The robin is undoubtedly one of Britain's most dearly loved birds. It is instantly recognisable due to the rusty-red breast; indeed, 'Robin redbreast' and simply 'redbreast' are well-known alternative names. Although the robin has been recorded feeding on a very wide range of food, the majority of the diet consists of invertebrates, soft fruit and seeds. Robins sing nearly all year round and despite their cute appearance, they are aggressively territorial and are quick to drive away intruders. They will sing at night next to street lights.
In Britain the robin is closely associated with Christmas. The first postmen wore bright red waistcoats, and were popularly known as 'Robins'; this may explain not only why robins are often featured on Christmas cards, but also why they are frequently depicted holding a letter in the beak, delivering the mail.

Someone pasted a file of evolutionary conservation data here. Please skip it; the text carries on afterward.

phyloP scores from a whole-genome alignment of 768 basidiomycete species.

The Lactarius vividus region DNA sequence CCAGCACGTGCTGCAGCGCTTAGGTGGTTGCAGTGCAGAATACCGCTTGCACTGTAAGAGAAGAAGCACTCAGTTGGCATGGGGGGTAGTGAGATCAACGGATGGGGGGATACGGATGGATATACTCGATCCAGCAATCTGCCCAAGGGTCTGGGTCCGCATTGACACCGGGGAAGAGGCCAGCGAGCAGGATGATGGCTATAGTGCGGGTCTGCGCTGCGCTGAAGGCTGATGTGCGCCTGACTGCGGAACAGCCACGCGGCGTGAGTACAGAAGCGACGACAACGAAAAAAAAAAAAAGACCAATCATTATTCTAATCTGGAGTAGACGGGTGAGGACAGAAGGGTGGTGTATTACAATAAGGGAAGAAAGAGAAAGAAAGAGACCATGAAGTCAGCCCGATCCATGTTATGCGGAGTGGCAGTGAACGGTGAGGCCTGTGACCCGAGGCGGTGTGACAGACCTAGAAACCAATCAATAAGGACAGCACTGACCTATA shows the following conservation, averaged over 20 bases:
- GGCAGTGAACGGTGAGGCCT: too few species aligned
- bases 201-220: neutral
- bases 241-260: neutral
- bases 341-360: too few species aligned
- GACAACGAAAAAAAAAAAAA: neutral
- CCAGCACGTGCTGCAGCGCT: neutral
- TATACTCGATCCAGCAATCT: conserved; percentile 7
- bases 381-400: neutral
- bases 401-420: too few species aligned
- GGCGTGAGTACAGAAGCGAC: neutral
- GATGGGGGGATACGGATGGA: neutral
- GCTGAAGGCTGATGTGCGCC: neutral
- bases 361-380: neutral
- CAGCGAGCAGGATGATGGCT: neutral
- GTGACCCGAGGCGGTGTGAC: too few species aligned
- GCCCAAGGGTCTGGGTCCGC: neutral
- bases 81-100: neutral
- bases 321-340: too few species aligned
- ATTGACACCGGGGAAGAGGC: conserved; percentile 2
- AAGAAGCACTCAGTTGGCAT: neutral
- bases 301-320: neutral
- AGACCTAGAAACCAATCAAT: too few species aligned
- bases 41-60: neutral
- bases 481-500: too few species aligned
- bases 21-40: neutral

3.5cm x 6.5cm
The wren is a tiny rounded bird with a vertically cocked tail and reddish-brown plumage. Although busy and energetic, the wren is elusive outside the breading season; usually it shows itself only for a moment while flitting from one thicket to another in search of food. The male builds a number of ball-shaped nests, for the female to choose from, sited in hedges, walls, tree-trunks and even old bird nests. it is a widespread common resident.
3.5cm x 8cm